Grand Rapids native, cultural historian, and (as of last Friday) 2012 Baxter Award winner Kevin Finney is currently working on a grant-funded project, “Think Grand.” The project aims to educate and involve the community on the broad history of the Grand River.
Over the course of the three year project, students and teachers from the Goodwillie Environmental School and the Blandford School will be collaborating with local naturalists, historians, biologists, and cultural tradition bearers. Their goal is to provide an in depth understanding of the river’s ecological history, land use and development, and the diverse cultural groups that have occupied the river’s surrounding valley over time.
The project is being coordinated through the Great Lakes Lifeways Institute, which Kevin founded in 2009. From the beginning, Kevin had a vision to embrace and learn from the region’s cultural and biological diversity. The rationale behind this being that in order for our communities to protect and preserve our region, we must understand it’s uniqueness: historically, culturally, and ecologically.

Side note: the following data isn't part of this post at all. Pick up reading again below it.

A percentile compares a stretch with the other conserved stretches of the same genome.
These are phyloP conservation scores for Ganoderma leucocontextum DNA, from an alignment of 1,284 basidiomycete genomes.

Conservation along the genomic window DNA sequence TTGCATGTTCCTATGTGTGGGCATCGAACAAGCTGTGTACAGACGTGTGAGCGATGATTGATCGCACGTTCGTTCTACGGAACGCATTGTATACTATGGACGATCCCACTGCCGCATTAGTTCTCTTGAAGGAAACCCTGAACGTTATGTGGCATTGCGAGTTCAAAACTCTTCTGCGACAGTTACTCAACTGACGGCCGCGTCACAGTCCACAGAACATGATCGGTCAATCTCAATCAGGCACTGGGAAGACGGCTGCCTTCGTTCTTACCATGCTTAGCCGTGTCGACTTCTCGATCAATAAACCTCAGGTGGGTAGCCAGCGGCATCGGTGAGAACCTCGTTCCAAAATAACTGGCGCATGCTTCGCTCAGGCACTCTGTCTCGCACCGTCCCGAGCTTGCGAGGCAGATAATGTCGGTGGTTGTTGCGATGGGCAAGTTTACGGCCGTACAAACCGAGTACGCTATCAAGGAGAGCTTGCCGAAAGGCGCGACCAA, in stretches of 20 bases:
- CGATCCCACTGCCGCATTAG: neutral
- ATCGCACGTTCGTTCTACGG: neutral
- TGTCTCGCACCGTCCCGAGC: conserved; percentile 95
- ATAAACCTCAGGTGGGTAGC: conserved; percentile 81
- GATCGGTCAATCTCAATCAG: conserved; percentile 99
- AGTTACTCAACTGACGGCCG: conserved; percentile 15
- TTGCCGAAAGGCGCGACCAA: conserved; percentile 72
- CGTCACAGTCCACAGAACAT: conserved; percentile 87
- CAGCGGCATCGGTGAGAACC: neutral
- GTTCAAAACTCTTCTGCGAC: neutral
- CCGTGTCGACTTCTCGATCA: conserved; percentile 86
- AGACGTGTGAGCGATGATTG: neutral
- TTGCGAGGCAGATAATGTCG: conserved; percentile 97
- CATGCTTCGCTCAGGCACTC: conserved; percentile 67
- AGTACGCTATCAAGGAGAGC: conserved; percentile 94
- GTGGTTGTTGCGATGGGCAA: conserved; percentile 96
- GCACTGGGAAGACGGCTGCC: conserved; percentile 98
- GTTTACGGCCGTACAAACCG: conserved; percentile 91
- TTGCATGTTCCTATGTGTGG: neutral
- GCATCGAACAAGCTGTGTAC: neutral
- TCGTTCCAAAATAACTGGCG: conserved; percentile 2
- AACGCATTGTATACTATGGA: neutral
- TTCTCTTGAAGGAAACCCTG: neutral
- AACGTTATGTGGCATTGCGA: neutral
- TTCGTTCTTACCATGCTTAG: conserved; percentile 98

Kevin is an expert in Native American history in the Great Lakes region, and has been educating the community for years. He helps kids build authentic birch-bark canoes and houses, teaches and writes books in the Pottawatomi language, and is a true outdoorsman.
Kevin’s immense knowledge has become widely known, as he is often hired by schools, museums, and historical sites from across the country. When he is not exploring in the woods, he may be giving local demonstrations to students on how Native Americans lived.
He also holds the title of research and education director of Ancient Pathways Cultural Resource Group. The group is dedicated to the preservation, promotion, and interpretation of Great Lakes Indian art, cultural heritage, and history.
To learn more about the Great Lakes Lifeways Institute, you can find them at www.lifewaysinstitute.org.